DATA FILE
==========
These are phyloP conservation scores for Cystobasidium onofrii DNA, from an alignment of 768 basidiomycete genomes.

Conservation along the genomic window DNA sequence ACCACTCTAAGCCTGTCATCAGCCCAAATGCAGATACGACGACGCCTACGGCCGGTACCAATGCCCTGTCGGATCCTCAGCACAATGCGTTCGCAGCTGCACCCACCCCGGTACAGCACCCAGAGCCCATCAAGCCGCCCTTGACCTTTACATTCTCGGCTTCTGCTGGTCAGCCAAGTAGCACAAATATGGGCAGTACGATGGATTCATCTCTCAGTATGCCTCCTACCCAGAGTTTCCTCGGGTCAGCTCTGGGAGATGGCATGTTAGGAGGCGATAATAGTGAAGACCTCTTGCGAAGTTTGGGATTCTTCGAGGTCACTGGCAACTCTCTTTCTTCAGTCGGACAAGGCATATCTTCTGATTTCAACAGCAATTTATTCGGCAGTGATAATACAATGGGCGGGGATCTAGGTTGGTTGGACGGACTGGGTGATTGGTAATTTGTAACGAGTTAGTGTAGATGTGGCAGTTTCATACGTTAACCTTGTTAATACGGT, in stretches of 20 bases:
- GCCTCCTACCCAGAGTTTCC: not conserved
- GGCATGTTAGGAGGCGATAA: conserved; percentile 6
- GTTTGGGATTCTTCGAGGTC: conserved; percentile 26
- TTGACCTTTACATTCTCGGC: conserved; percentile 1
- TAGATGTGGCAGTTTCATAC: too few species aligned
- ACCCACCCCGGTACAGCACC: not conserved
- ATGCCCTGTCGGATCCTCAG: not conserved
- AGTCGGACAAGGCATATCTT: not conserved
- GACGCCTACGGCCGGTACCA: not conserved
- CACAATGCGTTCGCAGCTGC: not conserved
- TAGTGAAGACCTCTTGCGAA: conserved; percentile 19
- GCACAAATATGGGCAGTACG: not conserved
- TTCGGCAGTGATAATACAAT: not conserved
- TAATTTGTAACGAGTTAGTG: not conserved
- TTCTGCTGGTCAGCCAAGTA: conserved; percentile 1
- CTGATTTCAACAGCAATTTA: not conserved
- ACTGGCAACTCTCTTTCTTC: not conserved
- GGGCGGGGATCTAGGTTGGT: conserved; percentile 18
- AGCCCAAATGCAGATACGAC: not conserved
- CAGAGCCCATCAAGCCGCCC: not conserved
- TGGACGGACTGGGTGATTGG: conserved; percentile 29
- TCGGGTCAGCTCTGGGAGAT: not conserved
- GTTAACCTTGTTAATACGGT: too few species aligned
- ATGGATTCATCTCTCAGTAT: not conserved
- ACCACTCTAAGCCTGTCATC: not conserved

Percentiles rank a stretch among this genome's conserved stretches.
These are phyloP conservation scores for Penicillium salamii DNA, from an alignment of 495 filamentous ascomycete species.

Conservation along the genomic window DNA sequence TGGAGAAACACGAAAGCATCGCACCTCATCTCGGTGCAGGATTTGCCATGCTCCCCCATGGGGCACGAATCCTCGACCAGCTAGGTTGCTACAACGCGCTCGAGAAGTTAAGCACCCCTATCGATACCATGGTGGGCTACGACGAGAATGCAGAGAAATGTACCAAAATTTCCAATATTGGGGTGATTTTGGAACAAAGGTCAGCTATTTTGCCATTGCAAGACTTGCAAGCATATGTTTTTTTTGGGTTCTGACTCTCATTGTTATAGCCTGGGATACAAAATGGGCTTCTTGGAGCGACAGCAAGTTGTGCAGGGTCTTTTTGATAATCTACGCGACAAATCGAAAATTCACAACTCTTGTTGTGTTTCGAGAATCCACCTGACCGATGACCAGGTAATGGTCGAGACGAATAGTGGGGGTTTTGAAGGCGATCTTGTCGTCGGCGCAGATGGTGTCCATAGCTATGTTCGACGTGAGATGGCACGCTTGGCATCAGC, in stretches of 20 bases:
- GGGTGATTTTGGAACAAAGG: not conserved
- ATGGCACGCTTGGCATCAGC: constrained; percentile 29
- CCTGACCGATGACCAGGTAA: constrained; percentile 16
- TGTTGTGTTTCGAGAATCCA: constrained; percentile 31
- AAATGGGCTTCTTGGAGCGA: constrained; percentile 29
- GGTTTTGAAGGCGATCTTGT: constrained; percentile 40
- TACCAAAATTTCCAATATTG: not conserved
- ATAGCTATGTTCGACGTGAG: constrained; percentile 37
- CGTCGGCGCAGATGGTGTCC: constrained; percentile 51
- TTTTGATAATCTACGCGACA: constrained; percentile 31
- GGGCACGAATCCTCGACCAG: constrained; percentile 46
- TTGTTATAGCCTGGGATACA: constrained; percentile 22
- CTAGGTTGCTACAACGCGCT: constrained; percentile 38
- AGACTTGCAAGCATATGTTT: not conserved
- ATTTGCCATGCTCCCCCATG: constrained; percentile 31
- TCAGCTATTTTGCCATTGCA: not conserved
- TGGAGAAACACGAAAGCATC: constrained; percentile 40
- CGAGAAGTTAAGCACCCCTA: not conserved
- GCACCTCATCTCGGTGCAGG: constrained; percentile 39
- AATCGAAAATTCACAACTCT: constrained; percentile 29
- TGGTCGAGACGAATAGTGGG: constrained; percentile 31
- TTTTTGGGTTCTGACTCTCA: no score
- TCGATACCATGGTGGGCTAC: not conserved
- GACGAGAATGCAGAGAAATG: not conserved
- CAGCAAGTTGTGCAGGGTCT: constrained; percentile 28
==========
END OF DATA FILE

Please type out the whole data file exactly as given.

These are phyloP conservation scores for Cystobasidium onofrii DNA, from an alignment of 768 basidiomycete genomes.

Conservation along the genomic window DNA sequence ACCACTCTAAGCCTGTCATCAGCCCAAATGCAGATACGACGACGCCTACGGCCGGTACCAATGCCCTGTCGGATCCTCAGCACAATGCGTTCGCAGCTGCACCCACCCCGGTACAGCACCCAGAGCCCATCAAGCCGCCCTTGACCTTTACATTCTCGGCTTCTGCTGGTCAGCCAAGTAGCACAAATATGGGCAGTACGATGGATTCATCTCTCAGTATGCCTCCTACCCAGAGTTTCCTCGGGTCAGCTCTGGGAGATGGCATGTTAGGAGGCGATAATAGTGAAGACCTCTTGCGAAGTTTGGGATTCTTCGAGGTCACTGGCAACTCTCTTTCTTCAGTCGGACAAGGCATATCTTCTGATTTCAACAGCAATTTATTCGGCAGTGATAATACAATGGGCGGGGATCTAGGTTGGTTGGACGGACTGGGTGATTGGTAATTTGTAACGAGTTAGTGTAGATGTGGCAGTTTCATACGTTAACCTTGTTAATACGGT, in stretches of 20 bases:
- GCCTCCTACCCAGAGTTTCC: not conserved
- GGCATGTTAGGAGGCGATAA: conserved; percentile 6
- GTTTGGGATTCTTCGAGGTC: conserved; percentile 26
- TTGACCTTTACATTCTCGGC: conserved; percentile 1
- TAGATGTGGCAGTTTCATAC: too few species aligned
- ACCCACCCCGGTACAGCACC: not conserved
- ATGCCCTGTCGGATCCTCAG: not conserved
- AGTCGGACAAGGCATATCTT: not conserved
- GACGCCTACGGCCGGTACCA: not conserved
- CACAATGCGTTCGCAGCTGC: not conserved
- TAGTGAAGACCTCTTGCGAA: conserved; percentile 19
- GCACAAATATGGGCAGTACG: not conserved
- TTCGGCAGTGATAATACAAT: not conserved
- TAATTTGTAACGAGTTAGTG: not conserved
- TTCTGCTGGTCAGCCAAGTA: conserved; percentile 1
- CTGATTTCAACAGCAATTTA: not conserved
- ACTGGCAACTCTCTTTCTTC: not conserved
- GGGCGGGGATCTAGGTTGGT: conserved; percentile 18
- AGCCCAAATGCAGATACGAC: not conserved
- CAGAGCCCATCAAGCCGCCC: not conserved
- TGGACGGACTGGGTGATTGG: conserved; percentile 29
- TCGGGTCAGCTCTGGGAGAT: not conserved
- GTTAACCTTGTTAATACGGT: too few species aligned
- ATGGATTCATCTCTCAGTAT: not conserved
- ACCACTCTAAGCCTGTCATC: not conserved

Percentiles rank a stretch among this genome's conserved stretches.
These are phyloP conservation scores for Penicillium salamii DNA, from an alignment of 495 filamentous ascomycete species.

Conservation along the genomic window DNA sequence TGGAGAAACACGAAAGCATCGCACCTCATCTCGGTGCAGGATTTGCCATGCTCCCCCATGGGGCACGAATCCTCGACCAGCTAGGTTGCTACAACGCGCTCGAGAAGTTAAGCACCCCTATCGATACCATGGTGGGCTACGACGAGAATGCAGAGAAATGTACCAAAATTTCCAATATTGGGGTGATTTTGGAACAAAGGTCAGCTATTTTGCCATTGCAAGACTTGCAAGCATATGTTTTTTTTGGGTTCTGACTCTCATTGTTATAGCCTGGGATACAAAATGGGCTTCTTGGAGCGACAGCAAGTTGTGCAGGGTCTTTTTGATAATCTACGCGACAAATCGAAAATTCACAACTCTTGTTGTGTTTCGAGAATCCACCTGACCGATGACCAGGTAATGGTCGAGACGAATAGTGGGGGTTTTGAAGGCGATCTTGTCGTCGGCGCAGATGGTGTCCATAGCTATGTTCGACGTGAGATGGCACGCTTGGCATCAGC, in stretches of 20 bases:
- GGGTGATTTTGGAACAAAGG: not conserved
- ATGGCACGCTTGGCATCAGC: constrained; percentile 29
- CCTGACCGATGACCAGGTAA: constrained; percentile 16
- TGTTGTGTTTCGAGAATCCA: constrained; percentile 31
- AAATGGGCTTCTTGGAGCGA: constrained; percentile 29
- GGTTTTGAAGGCGATCTTGT: constrained; percentile 40
- TACCAAAATTTCCAATATTG: not conserved
- ATAGCTATGTTCGACGTGAG: constrained; percentile 37
- CGTCGGCGCAGATGGTGTCC: constrained; percentile 51
- TTTTGATAATCTACGCGACA: constrained; percentile 31
- GGGCACGAATCCTCGACCAG: constrained; percentile 46
- TTGTTATAGCCTGGGATACA: constrained; percentile 22
- CTAGGTTGCTACAACGCGCT: constrained; percentile 38
- AGACTTGCAAGCATATGTTT: not conserved
- ATTTGCCATGCTCCCCCATG: constrained; percentile 31
- TCAGCTATTTTGCCATTGCA: not conserved
- TGGAGAAACACGAAAGCATC: constrained; percentile 40
- CGAGAAGTTAAGCACCCCTA: not conserved
- GCACCTCATCTCGGTGCAGG: constrained; percentile 39
- AATCGAAAATTCACAACTCT: constrained; percentile 29
- TGGTCGAGACGAATAGTGGG: constrained; percentile 31
- TTTTTGGGTTCTGACTCTCA: no score
- TCGATACCATGGTGGGCTAC: not conserved
- GACGAGAATGCAGAGAAATG: not conserved
- CAGCAAGTTGTGCAGGGTCT: constrained; percentile 28